Will Kimmel be invited back? That may be simply a game of ratings. After last year – in which viewership hit an eight-year low – the show has little place to go but up. Yet perhaps the best indication of Kimmel's performance can be found in his monologue's end-note Trump riff: "We're at the Oscars, the Academy Awards! Some of you will get to come up on stage and give a speech that the President will tweet about in all caps during his 5 a.m. bowel movement tomorrow!"

Bowel movement, eh? Yes, that seems about an apt summary of Kimmel's material.

Story continues below advertisement

Report an error Licensing Options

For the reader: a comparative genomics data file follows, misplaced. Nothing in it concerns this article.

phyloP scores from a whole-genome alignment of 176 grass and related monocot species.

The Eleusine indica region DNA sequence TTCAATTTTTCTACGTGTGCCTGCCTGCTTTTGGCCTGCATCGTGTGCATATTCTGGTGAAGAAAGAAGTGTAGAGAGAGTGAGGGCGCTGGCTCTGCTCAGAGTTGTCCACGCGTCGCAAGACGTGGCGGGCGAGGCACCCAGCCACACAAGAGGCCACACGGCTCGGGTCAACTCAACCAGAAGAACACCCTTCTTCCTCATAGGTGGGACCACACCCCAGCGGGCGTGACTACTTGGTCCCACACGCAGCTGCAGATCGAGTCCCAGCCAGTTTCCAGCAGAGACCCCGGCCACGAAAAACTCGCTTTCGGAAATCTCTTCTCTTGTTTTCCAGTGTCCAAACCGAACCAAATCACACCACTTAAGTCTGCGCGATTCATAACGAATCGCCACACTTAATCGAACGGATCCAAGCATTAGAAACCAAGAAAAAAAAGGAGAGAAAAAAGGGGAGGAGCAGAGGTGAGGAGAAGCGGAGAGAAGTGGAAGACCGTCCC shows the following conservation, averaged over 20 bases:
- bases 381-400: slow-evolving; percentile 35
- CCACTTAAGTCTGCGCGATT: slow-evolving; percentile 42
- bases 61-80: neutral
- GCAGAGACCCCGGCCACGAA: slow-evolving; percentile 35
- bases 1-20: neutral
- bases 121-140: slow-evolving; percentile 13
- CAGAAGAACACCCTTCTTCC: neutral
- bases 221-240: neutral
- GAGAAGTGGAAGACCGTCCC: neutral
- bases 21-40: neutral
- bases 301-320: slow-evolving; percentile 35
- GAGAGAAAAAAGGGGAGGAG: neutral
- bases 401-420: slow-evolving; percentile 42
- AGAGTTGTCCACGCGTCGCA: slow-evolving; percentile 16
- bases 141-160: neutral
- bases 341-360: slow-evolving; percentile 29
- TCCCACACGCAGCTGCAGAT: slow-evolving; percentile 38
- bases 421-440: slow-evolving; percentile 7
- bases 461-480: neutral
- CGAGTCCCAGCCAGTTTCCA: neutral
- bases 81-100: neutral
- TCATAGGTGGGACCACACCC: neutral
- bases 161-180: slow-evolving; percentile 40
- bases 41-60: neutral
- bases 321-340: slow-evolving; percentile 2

About the Author

Barry Hertz is the deputy arts editor and film editor for The Globe and Mail. He previously served as the Executive Producer of Features for the National Post, and was a manager and writer at Maclean’s before that. His arts and culture writing has also been featured in several publications, including Reader’s Digest and NOW Magazine. More

Comments

The Globe invites you to share your views. Please stay on topic and be respectful to everyone. For more information on our commenting policies and how our community-based moderation works, please read our Community Guidelines and our Terms and Conditions.

We’ve made some technical updates to our commenting software. If you are experiencing any issues posting comments, simply log out and log back in.

Discussion loading… ✨

Combined Shape Created with Sketch.

Combined Shape Created with Sketch.

Thank you!

You are now subscribed to the newsletter at

You can unsubscribe from this newsletter or Globe promotions at any time by clicking the link at the bottom of the newsletter, or by emailing us at privacy@globeandmail.com.